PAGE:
Obama Administration Should Not Close
by Kate Riley
Good for President Obama for inking a loan guarantee for two new nuclear reactors in Georgia.
He's among many people, including Gov. Chris Gregoire and some environmentalists, who are concluding modern nuclear plants might have a role as the nation changes its carbon-emitting ways and moves away from dependence on dirtier coal and gas-fired plants.
But, hold on, Mr. President. The nation has a serious problem with nuclear power's waste stream -- the spent nuclear fuel from existing nuclear plants. Even as the Obama administration gooses new nuclear-plant construction, Energy Secretary Steven Chu is keeping Obama's campaign promise to shut down the intended repository for the waste at Nevada's Yucca Mountain -- no doubt to the relief of Yucca opponent and embattled Senate Majority Leader Harry Reid, D-Nev.
Not so fast. Congress voted 60-39 in 2002 to designate Yucca Mountain as the nation's nuclear-waste repository. A spokesman for U.S. Sen. Patty Murray, D-Wash., who voted for the 2002 resolution, described the administration's latest action as "irresponsible."
By the latest estimate, Yucca was to be opened by 2020 to take decades worth of spent commercial nuclear fuel -- about 63,000 metric tons from 41 states and about 7,000 metric tons of high-level nuclear waste from the nation's nuclear-defense production sites, including Hanford in Southeast Washington.
Chu has filed a request with the Nuclear Regulatory Commission to suspend Yucca Mountain's license application and announced plans to withdraw the license completely "with prejudice."
Those two words are the most troublesome because that means Yucca would be off the table permanently just as a new blue-ribbon commission to look at alternatives begins work -- the billions of dollars already spent on Yucca would be utterly wasted. U.S. electricity customers, including those in the Northwest, have paid more than $30 billion into a fund for a permanent repository and many plant operators, including Energy Northwest in Richland, have run out of room, forced to store waste in outdoor casks on concrete pads.
The Hanford nuclear site has been cleaning up about 50 years of Cold War-era nuclear-defense waste intended to be sent to Yucca. Presumably, that waste would be marooned in Washington, continuing as an albatross around the neck of a community that already has lived next to Hanford for 60 years. More than 20 years ago, Hanford's Gable Mountain was ruled out as a permanent repository because simulations showed the basalt would fracture under the heat emitted by the waste.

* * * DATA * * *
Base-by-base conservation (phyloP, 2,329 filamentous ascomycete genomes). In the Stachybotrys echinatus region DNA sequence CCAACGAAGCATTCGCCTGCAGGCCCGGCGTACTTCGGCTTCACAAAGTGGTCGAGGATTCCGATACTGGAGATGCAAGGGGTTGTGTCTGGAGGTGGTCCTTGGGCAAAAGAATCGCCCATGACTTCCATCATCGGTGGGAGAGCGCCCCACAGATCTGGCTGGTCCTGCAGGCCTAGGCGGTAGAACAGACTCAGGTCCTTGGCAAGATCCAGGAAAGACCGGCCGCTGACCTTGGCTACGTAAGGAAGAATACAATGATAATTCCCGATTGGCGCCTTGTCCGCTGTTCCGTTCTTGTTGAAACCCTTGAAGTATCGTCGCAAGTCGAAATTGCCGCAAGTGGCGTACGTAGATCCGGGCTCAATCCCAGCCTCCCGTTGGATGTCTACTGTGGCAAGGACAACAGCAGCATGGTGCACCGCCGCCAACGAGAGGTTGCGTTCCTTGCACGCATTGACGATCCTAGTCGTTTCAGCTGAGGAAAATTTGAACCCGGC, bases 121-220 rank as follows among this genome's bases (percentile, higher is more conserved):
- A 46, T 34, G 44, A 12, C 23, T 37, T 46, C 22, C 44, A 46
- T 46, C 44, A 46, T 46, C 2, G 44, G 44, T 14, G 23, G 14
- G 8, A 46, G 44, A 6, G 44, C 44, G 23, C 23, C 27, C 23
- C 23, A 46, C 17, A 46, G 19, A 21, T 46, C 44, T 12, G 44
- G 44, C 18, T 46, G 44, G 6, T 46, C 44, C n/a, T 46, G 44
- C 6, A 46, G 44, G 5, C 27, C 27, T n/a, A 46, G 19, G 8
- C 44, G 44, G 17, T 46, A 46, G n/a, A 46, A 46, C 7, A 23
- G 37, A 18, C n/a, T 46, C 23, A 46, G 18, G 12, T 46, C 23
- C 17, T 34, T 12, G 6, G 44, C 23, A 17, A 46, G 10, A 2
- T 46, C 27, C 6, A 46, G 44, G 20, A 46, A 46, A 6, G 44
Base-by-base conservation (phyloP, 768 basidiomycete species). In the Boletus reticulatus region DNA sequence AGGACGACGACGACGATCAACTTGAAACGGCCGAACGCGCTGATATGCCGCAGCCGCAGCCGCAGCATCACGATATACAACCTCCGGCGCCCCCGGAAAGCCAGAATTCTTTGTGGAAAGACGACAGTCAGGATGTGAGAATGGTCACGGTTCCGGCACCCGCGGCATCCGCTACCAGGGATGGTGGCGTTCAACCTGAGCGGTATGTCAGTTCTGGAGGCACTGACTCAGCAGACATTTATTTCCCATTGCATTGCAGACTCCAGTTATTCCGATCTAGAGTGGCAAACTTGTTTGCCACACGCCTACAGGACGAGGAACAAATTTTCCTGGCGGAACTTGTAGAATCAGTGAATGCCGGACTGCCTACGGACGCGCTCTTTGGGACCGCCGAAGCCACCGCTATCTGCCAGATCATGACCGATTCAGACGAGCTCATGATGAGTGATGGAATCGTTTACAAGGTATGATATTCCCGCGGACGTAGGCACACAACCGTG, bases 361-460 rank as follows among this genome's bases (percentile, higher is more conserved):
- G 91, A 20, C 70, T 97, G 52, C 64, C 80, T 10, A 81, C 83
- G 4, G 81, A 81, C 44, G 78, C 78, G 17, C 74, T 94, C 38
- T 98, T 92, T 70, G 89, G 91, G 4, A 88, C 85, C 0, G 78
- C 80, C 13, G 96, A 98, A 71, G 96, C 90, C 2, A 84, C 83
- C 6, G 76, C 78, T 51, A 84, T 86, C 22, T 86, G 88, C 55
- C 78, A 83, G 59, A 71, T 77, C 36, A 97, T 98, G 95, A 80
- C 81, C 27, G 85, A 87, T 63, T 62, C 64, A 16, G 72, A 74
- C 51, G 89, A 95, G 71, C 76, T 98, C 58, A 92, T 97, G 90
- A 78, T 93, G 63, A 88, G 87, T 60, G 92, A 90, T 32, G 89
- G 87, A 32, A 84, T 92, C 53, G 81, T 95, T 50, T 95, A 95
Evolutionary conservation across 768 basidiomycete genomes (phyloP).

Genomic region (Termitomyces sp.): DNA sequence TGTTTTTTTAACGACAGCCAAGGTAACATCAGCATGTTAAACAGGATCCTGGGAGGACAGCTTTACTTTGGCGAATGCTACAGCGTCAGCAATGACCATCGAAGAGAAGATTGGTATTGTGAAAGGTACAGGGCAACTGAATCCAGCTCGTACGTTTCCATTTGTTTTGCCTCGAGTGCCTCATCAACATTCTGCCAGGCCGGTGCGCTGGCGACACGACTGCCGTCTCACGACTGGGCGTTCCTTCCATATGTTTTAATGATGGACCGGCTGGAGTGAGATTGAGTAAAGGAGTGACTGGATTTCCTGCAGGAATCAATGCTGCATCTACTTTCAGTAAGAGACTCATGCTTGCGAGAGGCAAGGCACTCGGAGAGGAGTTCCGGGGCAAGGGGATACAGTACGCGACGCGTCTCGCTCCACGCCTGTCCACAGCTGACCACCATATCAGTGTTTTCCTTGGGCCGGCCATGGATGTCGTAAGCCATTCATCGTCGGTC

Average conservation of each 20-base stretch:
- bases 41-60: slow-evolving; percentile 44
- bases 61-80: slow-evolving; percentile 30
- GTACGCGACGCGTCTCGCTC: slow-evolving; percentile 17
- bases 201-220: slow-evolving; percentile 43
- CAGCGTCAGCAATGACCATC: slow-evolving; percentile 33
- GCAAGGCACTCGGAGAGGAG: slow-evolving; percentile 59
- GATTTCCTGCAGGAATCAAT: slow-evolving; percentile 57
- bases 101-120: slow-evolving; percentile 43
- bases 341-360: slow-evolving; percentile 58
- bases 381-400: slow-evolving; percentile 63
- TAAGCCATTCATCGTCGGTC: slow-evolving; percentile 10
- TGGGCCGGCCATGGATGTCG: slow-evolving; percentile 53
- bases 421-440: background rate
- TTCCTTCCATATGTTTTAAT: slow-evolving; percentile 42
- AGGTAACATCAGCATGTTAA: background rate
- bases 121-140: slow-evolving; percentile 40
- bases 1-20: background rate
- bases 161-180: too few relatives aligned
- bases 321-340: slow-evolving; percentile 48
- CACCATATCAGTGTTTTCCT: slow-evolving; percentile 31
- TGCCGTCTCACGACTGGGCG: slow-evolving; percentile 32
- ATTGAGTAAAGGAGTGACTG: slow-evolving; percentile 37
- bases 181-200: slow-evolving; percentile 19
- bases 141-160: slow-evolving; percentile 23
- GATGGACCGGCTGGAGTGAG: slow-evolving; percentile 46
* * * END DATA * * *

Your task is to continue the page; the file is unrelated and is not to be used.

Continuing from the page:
Gov. Gregoire has been an abiding champion of Hanford cleanup since her days as state ecology director in the 1980s. An early endorser of Obama, she probably has some pull with him and should use it. She suggested to The Associated Press the state might take action and is deferring to state Attorney General Rob McKenna. His spokeswoman said staff attorneys were carefully weighing options.
Leaders in the Tri-Cities are not waiting for their state leaders to act -- three individuals tied to the business community filed a federal lawsuit in Washington, D.C., Thursday. Meanwhile, in Aiken County, S.C. -- home to the Savannah River nuclear site -- the nine members of the County Council voted unanimously to seek a restraining order in federal court against the administration's unilateral decision.
South Carolina Attorney General Henry McMaster is taking a different tack. He is filing a petition with the Nuclear Regulatory Commission for permission to intervene but signaled he will go to court if need be.
Obama's nurturing of a U.S. commercial nuclear-industry rebirth underscores an urgency to resolve the waste-stream issue -- reversing an outdated policy precluding fuel recycling should be part of that review.
The nation's nuclear-defense waste is not a local problem -- it's a national one. Years of planning and decades of work on Yucca should not be so easily discarded for political reasons.
Washington leaders also should act to ensure the Yucca Mountain site isn't permanently taken off the table.
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